Overwatch fever is beginning to take hold, as players open randomized loot boxes with the hopes of big rewards, and share videos of their successes and failures.

It’s fair to say that Blizzard is a studio that has found great success in envisaging ways to keep players coming back to its games. The company helped millions get addicted to World of Warcraft, and has high hopes that its class-based online FPS Overwatch will be subject to similarly overwhelming popularity.

However, Overwatch won’t use the same subscription model that World of Warcraft did. When players buy the game, they’re given unlimited access — but a large portion of its character customization options are hidden behind a system that will perhaps be familiar to Hearthstone players.

Buying a new booster pack in Hearthstone entitles players to five cards of varying rarity, and an amusingly bombastic animation that reveals the player’s haul. People love the way this mechanic plays out, and as such pack opening videos have become very popular on YouTube.

It seems that Overwatch might have its own answer to these clips, as the game’s loot boxes adopt a very similar structure to the card opening sequence in Hearthstone. Already, players are uploading their loot box opening videos to services like YouTube for all to see.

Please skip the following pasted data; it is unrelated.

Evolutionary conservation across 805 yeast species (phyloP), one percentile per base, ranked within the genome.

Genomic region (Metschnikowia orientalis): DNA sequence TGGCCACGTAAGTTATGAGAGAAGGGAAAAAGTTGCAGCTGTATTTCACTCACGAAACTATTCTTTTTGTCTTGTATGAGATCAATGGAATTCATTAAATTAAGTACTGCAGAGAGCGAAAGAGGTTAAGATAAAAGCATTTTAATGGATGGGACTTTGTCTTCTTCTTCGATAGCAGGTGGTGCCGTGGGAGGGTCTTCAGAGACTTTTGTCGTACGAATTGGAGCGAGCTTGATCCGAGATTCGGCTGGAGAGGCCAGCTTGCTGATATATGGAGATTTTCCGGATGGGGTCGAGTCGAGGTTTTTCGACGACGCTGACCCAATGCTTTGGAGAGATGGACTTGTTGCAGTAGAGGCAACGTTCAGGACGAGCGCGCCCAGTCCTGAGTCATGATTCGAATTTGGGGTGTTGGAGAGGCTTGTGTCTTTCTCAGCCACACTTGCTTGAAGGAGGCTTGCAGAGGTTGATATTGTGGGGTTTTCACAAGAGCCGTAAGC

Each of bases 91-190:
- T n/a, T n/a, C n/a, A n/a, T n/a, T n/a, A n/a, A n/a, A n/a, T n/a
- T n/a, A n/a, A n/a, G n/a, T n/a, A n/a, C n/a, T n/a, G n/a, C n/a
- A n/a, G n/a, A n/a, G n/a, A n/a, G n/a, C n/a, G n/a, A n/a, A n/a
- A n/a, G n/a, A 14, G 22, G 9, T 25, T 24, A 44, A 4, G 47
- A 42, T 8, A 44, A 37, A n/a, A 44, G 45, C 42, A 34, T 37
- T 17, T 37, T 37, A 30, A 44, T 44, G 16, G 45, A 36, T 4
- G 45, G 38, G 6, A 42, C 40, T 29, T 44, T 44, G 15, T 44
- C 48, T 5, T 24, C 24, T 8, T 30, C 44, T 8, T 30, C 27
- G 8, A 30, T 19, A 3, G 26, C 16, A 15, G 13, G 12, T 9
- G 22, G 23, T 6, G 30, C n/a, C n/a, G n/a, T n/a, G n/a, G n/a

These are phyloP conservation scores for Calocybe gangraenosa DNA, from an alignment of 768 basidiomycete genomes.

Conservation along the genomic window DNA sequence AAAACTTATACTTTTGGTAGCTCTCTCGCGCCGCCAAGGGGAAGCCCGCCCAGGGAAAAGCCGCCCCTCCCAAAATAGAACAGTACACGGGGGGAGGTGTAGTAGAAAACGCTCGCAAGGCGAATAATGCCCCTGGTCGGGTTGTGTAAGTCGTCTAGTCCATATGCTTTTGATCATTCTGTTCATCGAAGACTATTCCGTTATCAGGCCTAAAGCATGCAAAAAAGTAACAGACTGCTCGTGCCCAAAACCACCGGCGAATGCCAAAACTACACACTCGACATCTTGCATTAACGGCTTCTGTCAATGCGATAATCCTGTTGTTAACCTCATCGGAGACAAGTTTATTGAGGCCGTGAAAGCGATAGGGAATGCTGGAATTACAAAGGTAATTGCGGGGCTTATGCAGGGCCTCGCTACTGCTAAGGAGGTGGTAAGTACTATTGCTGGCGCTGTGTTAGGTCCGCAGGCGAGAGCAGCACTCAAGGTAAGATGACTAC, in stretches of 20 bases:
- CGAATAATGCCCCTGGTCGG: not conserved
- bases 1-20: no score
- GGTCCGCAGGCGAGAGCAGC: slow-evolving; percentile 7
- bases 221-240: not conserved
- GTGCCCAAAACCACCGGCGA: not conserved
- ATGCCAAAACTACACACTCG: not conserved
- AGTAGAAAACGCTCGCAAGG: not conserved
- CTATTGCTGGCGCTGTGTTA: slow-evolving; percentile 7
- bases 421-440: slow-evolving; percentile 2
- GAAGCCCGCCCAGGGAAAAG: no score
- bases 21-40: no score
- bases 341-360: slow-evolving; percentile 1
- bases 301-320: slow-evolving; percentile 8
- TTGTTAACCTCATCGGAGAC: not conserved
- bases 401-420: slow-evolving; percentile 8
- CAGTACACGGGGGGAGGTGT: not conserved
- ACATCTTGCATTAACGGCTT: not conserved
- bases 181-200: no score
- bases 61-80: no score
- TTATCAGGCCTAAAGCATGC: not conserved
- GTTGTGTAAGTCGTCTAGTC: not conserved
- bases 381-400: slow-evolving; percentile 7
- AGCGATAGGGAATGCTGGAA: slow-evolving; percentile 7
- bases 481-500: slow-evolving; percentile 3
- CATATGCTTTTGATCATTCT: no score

Watching strangers open random assortments of accessories for their in-game avatars might sound like a complete waste of time, but it’s easy to see why fans of the game are drawn to these clips. Players can live vicariously through a streamer as they open fifty packs in one sitting — something that’s cost-prohibitive for most.

It’s also a great way of determining whether it’s worth pouring money into the game. Seeing someone else tear through ten loot boxes without receiving anything noteworthy might be a good indicator of whether or not it’s worth spending any real cash to outfit your character.

However, Blizzard will no doubt be hoping that these videos take off, much as they have done among Hearthstone players. Just one video of a player opening a great pack could be enough to convince many more to roll the dice, and that makes money for the studio.

Overwatch is clearly a game that’s being built for the long-term, and titles with that kind of scope need to support themselves financially. The microtransactions tied to these loot boxes are intended to help foster that self-sufficiency — so if these unboxing videos continue to grow in popularity, that certainly bodes well for Overwatch going forward.

Overwatch is available now for PlayStation 4, Xbox One, and PC.